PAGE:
The Oklahoma City Zoo and Botanical Garden is sad to announce the passing of 15-year-old female okapi, Caroli.
Late last month, caretakers alerted veterinary staff when Caroli stopped eating and was lethargic. The Zoo’s vet team administered an exam and found her bowels were not moving. This means that the intestines had no normal contractions, an abnormal condition in hoofstock. Unfortunately, the gastrointestinal issues worsened the next day and additional treatment was not effective. Due to the severity of her condition, Caroli was humanely euthanized on Thursday, October 24.
Preliminary necropsy (animal autopsy) reports indicate she was suffering from cecocolic torsion – twisting of the bowels and intestines. The Association of Zoos and Aquariums reports the median life expectancy for okapi in human care is 16.4 years.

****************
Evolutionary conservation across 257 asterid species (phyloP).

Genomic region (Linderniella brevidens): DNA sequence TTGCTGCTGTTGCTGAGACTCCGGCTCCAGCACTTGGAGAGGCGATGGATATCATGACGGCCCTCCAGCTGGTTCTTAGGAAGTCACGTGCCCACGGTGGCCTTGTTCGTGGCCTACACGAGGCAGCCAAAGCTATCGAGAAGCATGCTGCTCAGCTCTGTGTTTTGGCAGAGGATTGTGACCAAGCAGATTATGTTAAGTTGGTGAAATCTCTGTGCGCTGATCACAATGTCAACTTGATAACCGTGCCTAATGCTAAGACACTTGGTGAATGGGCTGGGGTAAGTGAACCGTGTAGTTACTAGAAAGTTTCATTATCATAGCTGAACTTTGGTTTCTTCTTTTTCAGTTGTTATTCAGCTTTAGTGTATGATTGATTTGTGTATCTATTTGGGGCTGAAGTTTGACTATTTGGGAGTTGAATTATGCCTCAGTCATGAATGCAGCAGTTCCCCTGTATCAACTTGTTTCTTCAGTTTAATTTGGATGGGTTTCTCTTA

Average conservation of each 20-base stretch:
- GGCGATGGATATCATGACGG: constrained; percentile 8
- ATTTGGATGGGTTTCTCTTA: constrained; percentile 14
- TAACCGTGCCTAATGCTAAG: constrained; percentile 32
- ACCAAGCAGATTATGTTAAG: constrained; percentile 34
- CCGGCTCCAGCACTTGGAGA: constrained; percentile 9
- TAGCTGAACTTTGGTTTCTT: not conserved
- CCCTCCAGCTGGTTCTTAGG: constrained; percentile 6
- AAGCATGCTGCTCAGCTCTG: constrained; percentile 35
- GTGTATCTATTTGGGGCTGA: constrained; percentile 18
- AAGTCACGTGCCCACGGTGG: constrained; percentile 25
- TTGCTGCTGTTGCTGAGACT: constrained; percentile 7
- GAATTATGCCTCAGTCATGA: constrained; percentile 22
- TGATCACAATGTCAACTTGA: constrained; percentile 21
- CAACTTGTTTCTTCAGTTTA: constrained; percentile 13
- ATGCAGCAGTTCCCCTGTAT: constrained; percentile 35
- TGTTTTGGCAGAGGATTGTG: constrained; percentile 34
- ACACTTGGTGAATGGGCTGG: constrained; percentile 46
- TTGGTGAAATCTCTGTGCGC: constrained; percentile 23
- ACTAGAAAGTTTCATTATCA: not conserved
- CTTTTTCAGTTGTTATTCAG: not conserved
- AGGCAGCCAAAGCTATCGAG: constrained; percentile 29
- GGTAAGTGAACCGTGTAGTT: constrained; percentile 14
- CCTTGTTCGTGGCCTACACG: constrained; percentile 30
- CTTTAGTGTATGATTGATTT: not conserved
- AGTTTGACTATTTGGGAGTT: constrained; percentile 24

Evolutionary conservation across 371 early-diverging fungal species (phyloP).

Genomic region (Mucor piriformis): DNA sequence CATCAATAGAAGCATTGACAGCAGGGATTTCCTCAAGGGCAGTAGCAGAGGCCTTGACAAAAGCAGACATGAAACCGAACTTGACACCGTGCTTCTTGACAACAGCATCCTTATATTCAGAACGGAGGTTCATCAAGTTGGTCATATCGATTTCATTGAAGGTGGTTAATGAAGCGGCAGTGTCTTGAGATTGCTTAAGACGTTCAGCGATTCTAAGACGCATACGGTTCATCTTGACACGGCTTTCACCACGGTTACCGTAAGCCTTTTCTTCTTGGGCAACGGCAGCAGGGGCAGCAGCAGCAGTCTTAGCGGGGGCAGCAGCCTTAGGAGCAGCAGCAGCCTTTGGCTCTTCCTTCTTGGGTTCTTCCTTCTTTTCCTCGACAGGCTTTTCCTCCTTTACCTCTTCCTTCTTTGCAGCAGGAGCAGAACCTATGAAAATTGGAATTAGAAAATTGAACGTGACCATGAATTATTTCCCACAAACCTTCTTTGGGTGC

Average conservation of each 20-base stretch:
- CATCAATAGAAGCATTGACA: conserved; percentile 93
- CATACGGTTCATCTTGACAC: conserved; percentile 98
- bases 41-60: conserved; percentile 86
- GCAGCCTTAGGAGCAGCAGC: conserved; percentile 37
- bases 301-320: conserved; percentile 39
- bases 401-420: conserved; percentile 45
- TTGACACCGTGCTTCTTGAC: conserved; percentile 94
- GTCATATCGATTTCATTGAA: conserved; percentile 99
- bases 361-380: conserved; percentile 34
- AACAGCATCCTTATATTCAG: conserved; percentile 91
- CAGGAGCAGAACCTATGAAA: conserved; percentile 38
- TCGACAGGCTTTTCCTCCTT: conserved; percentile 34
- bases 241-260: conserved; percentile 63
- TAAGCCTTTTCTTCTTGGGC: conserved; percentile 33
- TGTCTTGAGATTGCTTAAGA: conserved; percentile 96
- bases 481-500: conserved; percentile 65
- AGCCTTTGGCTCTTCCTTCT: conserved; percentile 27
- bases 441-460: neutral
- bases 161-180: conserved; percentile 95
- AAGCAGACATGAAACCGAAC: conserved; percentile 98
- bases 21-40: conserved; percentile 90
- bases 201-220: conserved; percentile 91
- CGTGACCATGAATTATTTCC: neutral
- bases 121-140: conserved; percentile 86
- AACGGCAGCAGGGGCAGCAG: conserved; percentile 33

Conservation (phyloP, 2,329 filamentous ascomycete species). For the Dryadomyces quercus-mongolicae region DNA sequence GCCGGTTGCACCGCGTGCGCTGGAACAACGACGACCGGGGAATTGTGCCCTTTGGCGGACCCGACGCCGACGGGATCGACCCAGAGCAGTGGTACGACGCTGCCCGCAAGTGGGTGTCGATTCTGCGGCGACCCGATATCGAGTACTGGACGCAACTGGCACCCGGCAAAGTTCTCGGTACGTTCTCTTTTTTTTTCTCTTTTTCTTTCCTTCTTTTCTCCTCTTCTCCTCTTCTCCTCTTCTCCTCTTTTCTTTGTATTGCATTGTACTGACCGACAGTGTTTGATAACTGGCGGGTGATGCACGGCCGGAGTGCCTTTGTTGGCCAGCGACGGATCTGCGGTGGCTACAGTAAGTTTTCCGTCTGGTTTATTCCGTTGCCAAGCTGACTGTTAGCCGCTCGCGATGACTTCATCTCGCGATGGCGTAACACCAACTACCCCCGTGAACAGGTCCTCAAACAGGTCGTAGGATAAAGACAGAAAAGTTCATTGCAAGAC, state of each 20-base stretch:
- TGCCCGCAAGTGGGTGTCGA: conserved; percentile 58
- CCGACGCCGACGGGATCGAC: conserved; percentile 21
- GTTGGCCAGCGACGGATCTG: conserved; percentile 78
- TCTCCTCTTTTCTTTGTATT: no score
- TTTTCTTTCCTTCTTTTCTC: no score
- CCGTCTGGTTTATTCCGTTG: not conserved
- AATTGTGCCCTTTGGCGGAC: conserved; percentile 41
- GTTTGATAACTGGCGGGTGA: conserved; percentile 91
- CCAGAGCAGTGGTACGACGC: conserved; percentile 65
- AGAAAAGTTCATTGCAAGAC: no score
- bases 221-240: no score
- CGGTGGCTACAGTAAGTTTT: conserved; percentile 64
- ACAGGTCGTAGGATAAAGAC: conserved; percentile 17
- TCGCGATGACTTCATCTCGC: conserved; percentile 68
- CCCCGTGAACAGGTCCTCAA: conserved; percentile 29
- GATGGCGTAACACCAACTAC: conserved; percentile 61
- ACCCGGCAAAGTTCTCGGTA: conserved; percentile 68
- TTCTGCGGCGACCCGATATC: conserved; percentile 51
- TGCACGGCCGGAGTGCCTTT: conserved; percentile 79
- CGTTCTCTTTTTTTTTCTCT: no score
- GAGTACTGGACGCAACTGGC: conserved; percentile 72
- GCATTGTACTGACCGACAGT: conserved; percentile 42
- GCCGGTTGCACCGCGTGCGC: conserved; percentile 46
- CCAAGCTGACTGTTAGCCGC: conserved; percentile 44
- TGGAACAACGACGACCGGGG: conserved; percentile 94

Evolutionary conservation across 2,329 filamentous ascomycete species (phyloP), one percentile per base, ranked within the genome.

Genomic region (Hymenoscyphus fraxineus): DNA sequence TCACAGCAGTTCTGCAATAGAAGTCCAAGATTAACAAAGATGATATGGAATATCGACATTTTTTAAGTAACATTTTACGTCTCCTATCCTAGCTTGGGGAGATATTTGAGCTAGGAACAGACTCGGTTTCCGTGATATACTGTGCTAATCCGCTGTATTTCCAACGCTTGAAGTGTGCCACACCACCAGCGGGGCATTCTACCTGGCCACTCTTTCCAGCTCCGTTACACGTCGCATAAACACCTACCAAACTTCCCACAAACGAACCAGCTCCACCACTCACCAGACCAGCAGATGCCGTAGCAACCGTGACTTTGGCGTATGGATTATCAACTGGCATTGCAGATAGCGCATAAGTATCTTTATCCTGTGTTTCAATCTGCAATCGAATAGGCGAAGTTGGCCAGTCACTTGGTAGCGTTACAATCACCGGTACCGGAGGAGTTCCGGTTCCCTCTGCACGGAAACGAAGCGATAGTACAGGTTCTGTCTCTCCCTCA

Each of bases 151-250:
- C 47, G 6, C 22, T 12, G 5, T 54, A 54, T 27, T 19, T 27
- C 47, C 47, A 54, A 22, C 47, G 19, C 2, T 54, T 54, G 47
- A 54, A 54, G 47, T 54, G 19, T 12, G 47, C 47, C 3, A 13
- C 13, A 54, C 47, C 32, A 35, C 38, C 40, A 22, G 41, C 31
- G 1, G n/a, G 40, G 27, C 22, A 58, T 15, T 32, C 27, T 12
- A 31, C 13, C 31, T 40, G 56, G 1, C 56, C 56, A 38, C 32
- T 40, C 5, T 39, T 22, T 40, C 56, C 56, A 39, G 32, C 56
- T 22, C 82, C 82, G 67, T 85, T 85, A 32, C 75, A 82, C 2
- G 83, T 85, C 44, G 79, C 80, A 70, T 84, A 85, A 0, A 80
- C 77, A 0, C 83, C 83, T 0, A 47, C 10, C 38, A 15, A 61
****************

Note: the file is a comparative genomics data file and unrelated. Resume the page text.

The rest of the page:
Caroli arrived at the Zoo in 2005 and instantly became a favorite of both guests and caretakers. She has three offspring: Kikari, 9, who now resides at the Brookfield Zoo; Nia Stanley, 7, now at White Oak Conservation Center, and Kayin, 3, who remains at the OKC Zoo’s okapi habitat. The Zoo is also home to female okapi Mali, 27.
In 2016, Caroli underwent successful surgery on her knee due to torn cartilage in the joint. She recovered from that procedure and had treatment for arthritis in the joint.
Classified as endangered by the International Union for the Conservation of Nature, okapi populations in the wild – estimated between 10,000 and 50,000 – are currently decreasing primarily because of habitat loss resulting from logging and human settlement. The presence of illegal armed groups around protected areas and poaching are also major threats. Round Up for Conservation supports the Okapi Conservation Project’s efforts in Africa.